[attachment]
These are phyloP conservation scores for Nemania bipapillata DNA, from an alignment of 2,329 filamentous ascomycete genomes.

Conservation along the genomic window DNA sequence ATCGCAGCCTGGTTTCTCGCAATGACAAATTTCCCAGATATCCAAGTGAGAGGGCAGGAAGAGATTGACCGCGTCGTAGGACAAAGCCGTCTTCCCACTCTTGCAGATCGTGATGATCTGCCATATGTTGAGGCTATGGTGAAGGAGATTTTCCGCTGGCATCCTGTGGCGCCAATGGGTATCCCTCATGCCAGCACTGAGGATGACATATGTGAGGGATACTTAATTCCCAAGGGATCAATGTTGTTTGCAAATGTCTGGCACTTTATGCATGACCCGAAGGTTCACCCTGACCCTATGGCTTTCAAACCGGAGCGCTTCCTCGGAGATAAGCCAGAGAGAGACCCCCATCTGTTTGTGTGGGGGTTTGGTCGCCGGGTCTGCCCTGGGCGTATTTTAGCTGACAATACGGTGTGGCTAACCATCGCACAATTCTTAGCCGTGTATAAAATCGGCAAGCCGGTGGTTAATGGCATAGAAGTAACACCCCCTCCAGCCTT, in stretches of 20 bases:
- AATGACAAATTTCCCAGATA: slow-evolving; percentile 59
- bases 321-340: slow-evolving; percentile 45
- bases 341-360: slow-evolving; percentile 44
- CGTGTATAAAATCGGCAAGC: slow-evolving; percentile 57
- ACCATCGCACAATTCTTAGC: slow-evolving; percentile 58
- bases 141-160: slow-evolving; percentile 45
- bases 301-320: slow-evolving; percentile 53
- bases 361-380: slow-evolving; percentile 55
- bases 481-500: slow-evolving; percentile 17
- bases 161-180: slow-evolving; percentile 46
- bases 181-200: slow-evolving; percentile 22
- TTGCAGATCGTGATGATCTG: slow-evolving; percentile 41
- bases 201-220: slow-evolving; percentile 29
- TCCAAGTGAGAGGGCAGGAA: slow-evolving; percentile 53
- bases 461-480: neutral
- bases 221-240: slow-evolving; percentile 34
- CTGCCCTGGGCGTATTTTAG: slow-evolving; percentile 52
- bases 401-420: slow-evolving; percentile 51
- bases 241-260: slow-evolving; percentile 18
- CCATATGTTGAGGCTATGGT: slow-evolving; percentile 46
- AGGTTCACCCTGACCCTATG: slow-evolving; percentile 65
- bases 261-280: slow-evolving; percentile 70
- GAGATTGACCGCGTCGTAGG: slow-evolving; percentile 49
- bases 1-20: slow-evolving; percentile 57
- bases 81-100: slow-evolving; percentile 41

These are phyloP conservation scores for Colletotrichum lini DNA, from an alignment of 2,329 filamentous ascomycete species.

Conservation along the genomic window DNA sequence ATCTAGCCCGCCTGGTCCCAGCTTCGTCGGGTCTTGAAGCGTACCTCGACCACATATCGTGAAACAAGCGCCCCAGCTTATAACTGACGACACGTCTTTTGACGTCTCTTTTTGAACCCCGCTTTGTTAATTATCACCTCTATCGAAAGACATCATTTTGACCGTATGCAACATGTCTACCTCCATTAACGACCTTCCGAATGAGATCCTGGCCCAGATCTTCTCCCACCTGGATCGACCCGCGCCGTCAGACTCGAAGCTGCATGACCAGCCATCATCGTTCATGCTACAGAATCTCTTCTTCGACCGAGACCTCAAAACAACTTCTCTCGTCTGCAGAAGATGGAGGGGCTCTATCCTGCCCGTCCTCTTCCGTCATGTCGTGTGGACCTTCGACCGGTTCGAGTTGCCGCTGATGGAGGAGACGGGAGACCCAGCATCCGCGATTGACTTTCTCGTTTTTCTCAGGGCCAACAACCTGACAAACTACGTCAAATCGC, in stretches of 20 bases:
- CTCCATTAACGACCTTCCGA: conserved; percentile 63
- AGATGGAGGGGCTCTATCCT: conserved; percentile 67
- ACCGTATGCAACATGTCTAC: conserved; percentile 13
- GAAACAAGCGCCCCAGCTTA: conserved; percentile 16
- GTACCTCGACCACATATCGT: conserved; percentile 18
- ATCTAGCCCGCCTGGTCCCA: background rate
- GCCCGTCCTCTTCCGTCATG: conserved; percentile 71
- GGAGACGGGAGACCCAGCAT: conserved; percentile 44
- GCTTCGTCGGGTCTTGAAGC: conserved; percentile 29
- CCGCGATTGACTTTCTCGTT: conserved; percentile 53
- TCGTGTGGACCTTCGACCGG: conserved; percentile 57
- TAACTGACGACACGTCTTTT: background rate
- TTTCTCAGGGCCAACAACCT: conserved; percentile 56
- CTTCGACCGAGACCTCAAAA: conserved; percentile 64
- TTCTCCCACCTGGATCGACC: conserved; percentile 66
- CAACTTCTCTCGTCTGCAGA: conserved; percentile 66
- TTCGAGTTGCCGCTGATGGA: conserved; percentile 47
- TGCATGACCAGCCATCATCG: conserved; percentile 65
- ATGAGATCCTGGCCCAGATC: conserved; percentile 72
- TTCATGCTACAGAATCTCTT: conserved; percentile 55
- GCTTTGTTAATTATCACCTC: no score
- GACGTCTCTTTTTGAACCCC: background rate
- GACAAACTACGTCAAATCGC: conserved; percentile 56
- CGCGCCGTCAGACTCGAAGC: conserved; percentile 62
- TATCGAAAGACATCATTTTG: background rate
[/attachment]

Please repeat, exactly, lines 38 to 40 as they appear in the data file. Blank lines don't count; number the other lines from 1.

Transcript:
- GCTTCGTCGGGTCTTGAAGC: conserved; percentile 29
- CCGCGATTGACTTTCTCGTT: conserved; percentile 53
- TCGTGTGGACCTTCGACCGG: conserved; percentile 57